1. Data for 2003-04 and quarter one 2004-05 does not include activity at partner PCTs.
2. Data for quarter two, quarter three and quarter four 2004-05 and quarter one 2005-06 includes activity at partner PCTMaldon and South Chelmsford PCT. There was no activity at Mid Essex Hospital Services NHS Trust's partner PCTs from Q2 2005-06
Department of Health dataset QMAE.
Mr. Harper: To ask the Secretary of State for Health what progress has been made on the implementation of the national service framework on long-term neurological conditions; and if he will make a statement. 
Ann Keen: Since publication of the national service framework (NSF) for long-term conditions in March 2005, the Department has co-ordinated a range of activities to help local health and social care organisations take forward local implementation of the NSF. This includes:
working with key national health service, social care, voluntary and independent sector stakeholders, as well as service users and carers, to identify and address key issues in neurological services and the stakeholders' role in implementation;
ensuring that other key delivery programmes, most especially the White Paper Our Health, Our Say and the long-term conditions strategy help deliver key NSF objectives; and
work with the Care Services Improvement Partnership to promote implementation of the NSF through a co-ordinated work programme, including regional workshops, a web-based getting started pack and self-assessment tool for services.
The NSF is for implementation over 10 years and local bodies can set their own pace of change within this period, according to local priorities. However, the planning framework makes clear that the national health service and local authorities will need to demonstrate that they are making progress in planning and developing the levels of service quality described in the NSF over the course of the three year planning period (2005/08).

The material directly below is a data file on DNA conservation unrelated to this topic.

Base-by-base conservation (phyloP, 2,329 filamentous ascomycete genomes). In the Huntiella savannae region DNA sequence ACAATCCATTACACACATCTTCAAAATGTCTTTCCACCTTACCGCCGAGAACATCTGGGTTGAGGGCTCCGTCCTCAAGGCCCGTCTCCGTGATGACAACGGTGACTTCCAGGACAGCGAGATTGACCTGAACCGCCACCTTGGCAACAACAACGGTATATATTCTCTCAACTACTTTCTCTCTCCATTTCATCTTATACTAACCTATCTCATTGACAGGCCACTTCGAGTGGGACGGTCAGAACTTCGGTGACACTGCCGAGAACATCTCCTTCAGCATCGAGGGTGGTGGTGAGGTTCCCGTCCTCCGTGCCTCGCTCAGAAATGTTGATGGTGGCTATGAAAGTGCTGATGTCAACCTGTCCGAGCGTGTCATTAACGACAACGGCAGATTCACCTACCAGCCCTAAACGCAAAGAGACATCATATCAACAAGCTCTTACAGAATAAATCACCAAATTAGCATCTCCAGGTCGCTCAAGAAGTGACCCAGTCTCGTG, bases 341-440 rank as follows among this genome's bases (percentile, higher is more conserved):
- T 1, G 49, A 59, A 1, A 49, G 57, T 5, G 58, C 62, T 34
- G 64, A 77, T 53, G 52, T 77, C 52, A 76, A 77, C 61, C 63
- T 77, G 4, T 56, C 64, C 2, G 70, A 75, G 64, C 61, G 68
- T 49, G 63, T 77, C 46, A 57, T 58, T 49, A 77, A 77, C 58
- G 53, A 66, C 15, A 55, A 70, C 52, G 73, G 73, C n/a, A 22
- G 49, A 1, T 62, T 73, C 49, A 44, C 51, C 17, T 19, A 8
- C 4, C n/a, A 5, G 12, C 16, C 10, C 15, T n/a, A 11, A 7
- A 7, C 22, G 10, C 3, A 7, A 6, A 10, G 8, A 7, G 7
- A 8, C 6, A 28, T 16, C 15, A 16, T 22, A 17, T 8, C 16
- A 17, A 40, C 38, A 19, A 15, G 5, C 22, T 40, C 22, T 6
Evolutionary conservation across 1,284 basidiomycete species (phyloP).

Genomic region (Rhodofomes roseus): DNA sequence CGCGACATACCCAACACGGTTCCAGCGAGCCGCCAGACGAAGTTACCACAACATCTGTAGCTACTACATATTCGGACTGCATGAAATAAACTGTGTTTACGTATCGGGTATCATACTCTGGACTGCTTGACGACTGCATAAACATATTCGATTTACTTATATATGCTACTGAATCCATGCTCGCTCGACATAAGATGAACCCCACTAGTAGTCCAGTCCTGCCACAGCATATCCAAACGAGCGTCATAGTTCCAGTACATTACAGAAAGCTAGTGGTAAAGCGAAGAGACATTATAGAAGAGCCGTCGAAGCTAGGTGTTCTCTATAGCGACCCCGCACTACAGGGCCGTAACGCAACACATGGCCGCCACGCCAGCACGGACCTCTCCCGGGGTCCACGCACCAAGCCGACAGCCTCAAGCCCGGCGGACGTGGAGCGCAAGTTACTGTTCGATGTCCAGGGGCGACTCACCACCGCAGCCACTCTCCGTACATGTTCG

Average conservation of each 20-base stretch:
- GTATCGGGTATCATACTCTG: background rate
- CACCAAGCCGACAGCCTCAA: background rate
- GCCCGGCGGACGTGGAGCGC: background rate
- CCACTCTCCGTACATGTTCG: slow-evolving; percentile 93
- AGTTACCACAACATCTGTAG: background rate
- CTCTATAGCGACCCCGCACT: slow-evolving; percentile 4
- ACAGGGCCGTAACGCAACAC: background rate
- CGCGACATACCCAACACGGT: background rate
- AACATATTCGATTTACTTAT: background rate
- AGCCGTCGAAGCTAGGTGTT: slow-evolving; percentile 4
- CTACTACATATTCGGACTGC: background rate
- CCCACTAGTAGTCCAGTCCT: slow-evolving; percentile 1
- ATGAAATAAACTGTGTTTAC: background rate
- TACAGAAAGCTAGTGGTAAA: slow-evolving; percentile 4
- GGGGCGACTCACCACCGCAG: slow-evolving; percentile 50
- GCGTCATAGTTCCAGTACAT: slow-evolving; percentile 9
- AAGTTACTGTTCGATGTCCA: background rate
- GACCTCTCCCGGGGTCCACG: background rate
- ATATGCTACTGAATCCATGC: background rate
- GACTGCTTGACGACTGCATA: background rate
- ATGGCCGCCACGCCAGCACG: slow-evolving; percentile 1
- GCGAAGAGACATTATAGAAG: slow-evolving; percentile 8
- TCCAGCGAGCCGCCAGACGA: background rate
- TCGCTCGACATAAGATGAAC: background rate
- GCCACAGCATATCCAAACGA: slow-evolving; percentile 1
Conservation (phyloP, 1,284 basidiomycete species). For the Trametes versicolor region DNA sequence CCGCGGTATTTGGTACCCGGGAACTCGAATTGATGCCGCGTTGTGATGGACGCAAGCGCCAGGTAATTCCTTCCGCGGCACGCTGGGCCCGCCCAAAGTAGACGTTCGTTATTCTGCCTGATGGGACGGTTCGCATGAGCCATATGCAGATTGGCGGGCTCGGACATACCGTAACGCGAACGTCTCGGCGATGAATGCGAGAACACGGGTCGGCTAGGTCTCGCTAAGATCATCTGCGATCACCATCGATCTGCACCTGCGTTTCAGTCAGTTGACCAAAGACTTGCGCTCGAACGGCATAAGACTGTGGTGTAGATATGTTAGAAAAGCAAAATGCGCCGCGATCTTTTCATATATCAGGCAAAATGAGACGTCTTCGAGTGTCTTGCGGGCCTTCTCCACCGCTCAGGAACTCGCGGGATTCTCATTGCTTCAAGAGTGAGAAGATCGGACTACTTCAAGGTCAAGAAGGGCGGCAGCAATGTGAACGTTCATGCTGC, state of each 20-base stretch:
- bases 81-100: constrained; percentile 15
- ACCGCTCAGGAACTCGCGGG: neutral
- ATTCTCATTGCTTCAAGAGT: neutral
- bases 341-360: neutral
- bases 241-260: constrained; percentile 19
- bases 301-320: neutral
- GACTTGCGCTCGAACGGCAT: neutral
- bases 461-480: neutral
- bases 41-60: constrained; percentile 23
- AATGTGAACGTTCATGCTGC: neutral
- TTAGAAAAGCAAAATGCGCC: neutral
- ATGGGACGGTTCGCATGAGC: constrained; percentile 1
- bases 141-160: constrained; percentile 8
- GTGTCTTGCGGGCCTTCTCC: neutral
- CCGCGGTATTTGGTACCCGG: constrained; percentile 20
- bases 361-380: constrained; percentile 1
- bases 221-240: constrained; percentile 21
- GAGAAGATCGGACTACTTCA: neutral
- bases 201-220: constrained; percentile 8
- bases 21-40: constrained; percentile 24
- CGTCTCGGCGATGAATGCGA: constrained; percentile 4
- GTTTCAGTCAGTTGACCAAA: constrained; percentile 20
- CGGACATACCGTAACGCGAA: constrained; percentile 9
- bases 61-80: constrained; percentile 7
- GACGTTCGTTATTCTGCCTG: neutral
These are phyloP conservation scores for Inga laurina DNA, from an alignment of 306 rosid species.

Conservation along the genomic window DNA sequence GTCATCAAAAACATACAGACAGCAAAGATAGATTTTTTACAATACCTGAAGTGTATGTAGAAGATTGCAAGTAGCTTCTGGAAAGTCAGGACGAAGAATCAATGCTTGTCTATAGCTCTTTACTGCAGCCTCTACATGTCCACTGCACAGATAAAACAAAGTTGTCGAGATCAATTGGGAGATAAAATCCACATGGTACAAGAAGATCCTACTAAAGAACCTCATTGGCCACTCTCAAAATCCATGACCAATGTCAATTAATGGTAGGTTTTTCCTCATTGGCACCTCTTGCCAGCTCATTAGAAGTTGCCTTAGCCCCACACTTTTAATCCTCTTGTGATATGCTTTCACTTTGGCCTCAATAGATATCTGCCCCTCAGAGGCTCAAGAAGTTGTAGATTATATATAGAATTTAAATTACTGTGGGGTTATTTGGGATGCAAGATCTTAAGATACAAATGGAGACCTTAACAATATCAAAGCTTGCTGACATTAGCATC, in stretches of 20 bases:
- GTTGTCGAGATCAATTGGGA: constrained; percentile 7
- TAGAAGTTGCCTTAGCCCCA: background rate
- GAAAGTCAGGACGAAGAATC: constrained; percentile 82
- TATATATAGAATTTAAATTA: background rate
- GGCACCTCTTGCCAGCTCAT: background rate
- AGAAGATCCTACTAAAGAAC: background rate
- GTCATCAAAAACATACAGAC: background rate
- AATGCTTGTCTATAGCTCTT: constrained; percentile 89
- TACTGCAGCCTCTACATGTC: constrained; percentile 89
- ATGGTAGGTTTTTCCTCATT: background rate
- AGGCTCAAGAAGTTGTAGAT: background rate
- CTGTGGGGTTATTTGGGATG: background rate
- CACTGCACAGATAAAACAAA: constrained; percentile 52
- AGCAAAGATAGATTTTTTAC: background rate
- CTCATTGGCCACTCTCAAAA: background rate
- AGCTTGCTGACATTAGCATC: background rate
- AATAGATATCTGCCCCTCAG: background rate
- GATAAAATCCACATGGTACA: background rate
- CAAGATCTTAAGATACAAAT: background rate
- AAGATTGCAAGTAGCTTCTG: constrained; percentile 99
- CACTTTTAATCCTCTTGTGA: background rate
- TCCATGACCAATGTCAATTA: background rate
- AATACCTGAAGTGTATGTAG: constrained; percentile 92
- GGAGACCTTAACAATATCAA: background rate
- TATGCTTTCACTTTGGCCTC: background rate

Mr. Stewart Jackson: To ask the Secretary of State for Health how many NHS dentists there were on a (a) full-time equivalent and (b) headcount basis in (i) Peterborough, (ii) Cambridgeshire and (iii) the East of England in each of the last five years. 
Ann Keen: The number of national health service dentists from 1997 to 2006 is available in Annex E of the report NHS Dental Activity and Workforce Report England: 31 March 2006. Information is available by strategic health authority (SHA) and by primary care trust (PCT). Annex G of the report contains information by constituency.
This measure counted the number of NHS dentists recorded on PCT lists at 31 March each year. The information is based on the old contractual arrangements, which were in place up to and including 31 March 2006. This report has already been placed in the Library and is also available on the website of the Information Centre for health and social care at:
The number of dentists with national health service activity during the years ending 31 March 2007 and 2008 is available in Table G1 of Annex 3 of the report NHS Dental Statistics for England: 2007-08. Information is provided by SHA and by PCT but is not available by constituency. This information is based on the new dental contractual arrangements introduced on 1 April 2006.
Following a recent consultation exercise, this measure is based on a revised methodology and therefore supersedes previously published workforce figures relating to the new dental contractual arrangements. It is not comparable to the information collected under the old contractual arrangements. The revised methodology counted the number of dental performers with NHS activity recorded via FP17 claim forms in each year ending 31 March. This report has already been placed in the Library and is also available on the Information Centre website at:
Further work is planned over the next 12 months to determine whether the definition used under the new dental contractual arrangements can be applied to the years under the old contractual arrangements to produce a consistent time series.
Both sets of published figures relate to headcounts and do not differentiate between full-time and part-time dentists, nor do they account for the fact that some dentists may do more NHS work than others.
Information on full-time equivalent dentists are not available. However, information on dentists average weekly hours and weekly NHS hours is available in the report Dental Working Hours, England and Wales 2006-07 and 2007-08. This report has been placed in the Library and is also available on the Information Centre website at: